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I am studying out of Matsumura's Commutative Ring Theory, and in the first section on modules he proves (following Kaplansky) that every projective module over a local ring is free.

My questions have more to do with an application of transfinite induction than the actual algebra.

In the proof of the above result, Matsumura uses a lemma, and it is the proof of the lemma that I have a question on. The proof can be seen at Google Books: link. I am referencing Lemma 1 on page 10.

In the lemma, we define a family of submodules $\{F_\alpha\}$ using transfinite induction. I can follow the proof, i.e., I understand the (very) basic mechanics of transfinite induction and how each $F_\alpha$ is constructed and why the desired result follows.

Here are my questions:

(1) For every ordinal $\alpha$, we define a submodule $F_\alpha$. The ordinals do not form a set. Is it then true that I cannot speak of the set of all submodules $F_\alpha$?

Matsumura writes about half way down the page that "if $F_\beta = F$ then the construction stops at $F_\beta$." Must this eventually happen? Must this construction terminate?

I am having a hard time wrapping my mind around the fact that we have modules (which are sets) and submodules (which are sets), and then all of the sudden we have a family of submodules which isn't (if I have all this right) a set.

(2) Why can I not define a sequence of submodules over $\omega$? Why do I need the full strength of transfinite induction? Why do I need all ordinals?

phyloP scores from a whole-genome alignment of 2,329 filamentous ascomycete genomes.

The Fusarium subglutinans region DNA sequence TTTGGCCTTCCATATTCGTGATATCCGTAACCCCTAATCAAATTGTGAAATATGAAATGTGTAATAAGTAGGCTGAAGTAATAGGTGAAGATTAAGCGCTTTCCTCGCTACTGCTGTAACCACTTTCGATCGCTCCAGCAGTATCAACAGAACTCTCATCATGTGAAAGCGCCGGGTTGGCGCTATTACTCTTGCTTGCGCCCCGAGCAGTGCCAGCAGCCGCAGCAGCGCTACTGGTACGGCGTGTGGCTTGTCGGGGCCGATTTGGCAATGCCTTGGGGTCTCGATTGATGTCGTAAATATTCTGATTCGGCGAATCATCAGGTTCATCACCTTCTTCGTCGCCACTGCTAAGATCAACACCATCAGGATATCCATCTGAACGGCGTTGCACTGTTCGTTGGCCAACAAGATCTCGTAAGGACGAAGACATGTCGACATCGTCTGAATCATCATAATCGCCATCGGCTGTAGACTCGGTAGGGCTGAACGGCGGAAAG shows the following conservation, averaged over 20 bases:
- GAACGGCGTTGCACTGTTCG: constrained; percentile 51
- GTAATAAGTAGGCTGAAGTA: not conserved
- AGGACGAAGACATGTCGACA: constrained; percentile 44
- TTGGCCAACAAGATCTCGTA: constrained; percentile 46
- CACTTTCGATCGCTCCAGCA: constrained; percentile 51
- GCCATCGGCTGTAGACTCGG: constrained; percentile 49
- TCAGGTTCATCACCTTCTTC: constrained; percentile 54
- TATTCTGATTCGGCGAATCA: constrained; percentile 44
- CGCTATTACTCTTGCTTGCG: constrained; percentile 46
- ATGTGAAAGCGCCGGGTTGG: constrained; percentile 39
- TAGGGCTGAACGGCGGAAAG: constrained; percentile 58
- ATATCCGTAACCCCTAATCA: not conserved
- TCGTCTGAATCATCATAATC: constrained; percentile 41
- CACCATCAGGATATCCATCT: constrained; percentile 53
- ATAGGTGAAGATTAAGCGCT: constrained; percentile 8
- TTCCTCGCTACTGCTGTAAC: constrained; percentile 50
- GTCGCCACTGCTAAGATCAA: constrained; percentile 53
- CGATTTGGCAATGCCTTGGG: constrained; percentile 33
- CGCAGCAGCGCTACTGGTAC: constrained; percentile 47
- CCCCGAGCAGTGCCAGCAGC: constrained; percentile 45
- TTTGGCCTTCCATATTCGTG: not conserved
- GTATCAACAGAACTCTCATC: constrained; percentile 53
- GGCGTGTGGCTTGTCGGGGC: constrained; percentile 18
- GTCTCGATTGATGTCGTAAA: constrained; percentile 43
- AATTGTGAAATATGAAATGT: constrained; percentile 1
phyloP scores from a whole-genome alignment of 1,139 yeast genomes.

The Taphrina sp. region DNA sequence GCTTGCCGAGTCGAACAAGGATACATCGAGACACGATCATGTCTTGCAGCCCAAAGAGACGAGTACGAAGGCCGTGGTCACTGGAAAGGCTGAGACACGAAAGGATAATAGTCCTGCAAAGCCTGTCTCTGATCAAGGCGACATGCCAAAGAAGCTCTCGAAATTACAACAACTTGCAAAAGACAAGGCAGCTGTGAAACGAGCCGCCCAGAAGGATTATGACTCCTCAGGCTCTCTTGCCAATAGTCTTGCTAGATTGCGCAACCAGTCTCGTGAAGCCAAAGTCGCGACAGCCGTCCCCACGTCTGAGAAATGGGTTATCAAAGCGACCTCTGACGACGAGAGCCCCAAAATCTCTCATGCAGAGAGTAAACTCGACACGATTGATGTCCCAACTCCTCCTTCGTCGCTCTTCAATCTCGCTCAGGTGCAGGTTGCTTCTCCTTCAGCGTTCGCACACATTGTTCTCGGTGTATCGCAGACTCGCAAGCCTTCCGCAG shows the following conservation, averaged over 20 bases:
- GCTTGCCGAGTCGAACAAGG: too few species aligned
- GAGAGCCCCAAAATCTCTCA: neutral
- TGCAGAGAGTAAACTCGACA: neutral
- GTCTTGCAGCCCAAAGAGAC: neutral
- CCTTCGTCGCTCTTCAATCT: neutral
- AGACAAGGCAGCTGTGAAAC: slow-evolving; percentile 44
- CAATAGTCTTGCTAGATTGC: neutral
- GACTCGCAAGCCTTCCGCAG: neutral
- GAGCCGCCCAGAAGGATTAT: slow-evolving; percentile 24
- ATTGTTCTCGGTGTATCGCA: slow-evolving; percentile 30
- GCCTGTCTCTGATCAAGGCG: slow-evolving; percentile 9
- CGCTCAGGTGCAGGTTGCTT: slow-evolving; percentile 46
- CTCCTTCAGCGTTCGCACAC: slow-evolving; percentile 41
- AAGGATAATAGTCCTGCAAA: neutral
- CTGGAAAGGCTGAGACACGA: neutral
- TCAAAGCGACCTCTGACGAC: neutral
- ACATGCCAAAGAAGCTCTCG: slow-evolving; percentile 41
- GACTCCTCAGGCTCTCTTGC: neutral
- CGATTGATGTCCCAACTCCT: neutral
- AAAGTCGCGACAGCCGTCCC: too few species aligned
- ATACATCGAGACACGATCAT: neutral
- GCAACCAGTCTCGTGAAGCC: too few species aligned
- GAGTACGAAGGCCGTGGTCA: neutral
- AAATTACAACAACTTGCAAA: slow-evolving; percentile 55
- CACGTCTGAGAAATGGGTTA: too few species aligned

As is obvious, this transfinite stuff is quite new to me; I have never used these techniques before. I would appreciate any insight.

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Let $M$ be any set, pick $N\subseteq M$ a subset and for each ordinal $\alpha$ let $F_\alpha$ be $N$. Then $(F_\alpha)$ is a family of subsets of $M$ which is not a set... This is exactly the same situation as the one causing you trouble in (1). As for the stopping: I cannot access the link but he probably shows that the construction stops, no? –  Mariano Suárez-Alvarez Jun 16 '12 at 19:21
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My guess is the $F_\alpha$ form a strictly increasing sequence of submodules: in that case, the construction has to stop because otherwise you would produce mode submodules of $F$ that it can possible can (because there are ordinals whose cardinal is larger than that of the set of submodules of $F$) –  Mariano Suárez-Alvarez Jun 16 '12 at 19:24
    
Dang, I was worried the link wouldn't work. I apologize. The $F_\alpha$ are constructed to be a well-ordered and increasing sequence such that their union is $F$. –  John Myers Jun 16 '12 at 19:33

1 Answer 1

up vote 1 down vote accepted

The idea is to generalize the idea of induction because some things require more than just a countably infinite sequence of steps in order to construct them.

For example, Borel sets are constructed by a transfinite induction and the construction is of length $\omega_1$, that is to say that we do not exhaust this construction until we exhausted all the countable ordinals.

Secondly, the ordinals are simply used to index the modules. $F_\alpha$ is merely a subset of $F$. We can talk on the set of subsets of $F_\alpha$ which are submodules. This is like saying $A_n=\text{some set of real numbers}$ and then talking about $A_\omega=\bigcup A_n$. Does that imply that $A_n$ is a set of natural numbers? Not at all.

Lastly, these sort of construction are usually of the form $F_\alpha\subsetneq F_{\alpha+1}\subsetneq\ldots$ and so if the construction does not stop we can define the function $\alpha\mapsto F_{\alpha+1}\setminus F_\alpha$ which is injective (do you see why?) and its range is a subset of $\mathcal P(F)$. This means that $F$ is a set whose power "set" is actually a proper class which is a contradiction to the power set axiom (which says that the power set of a set is indeed a set).

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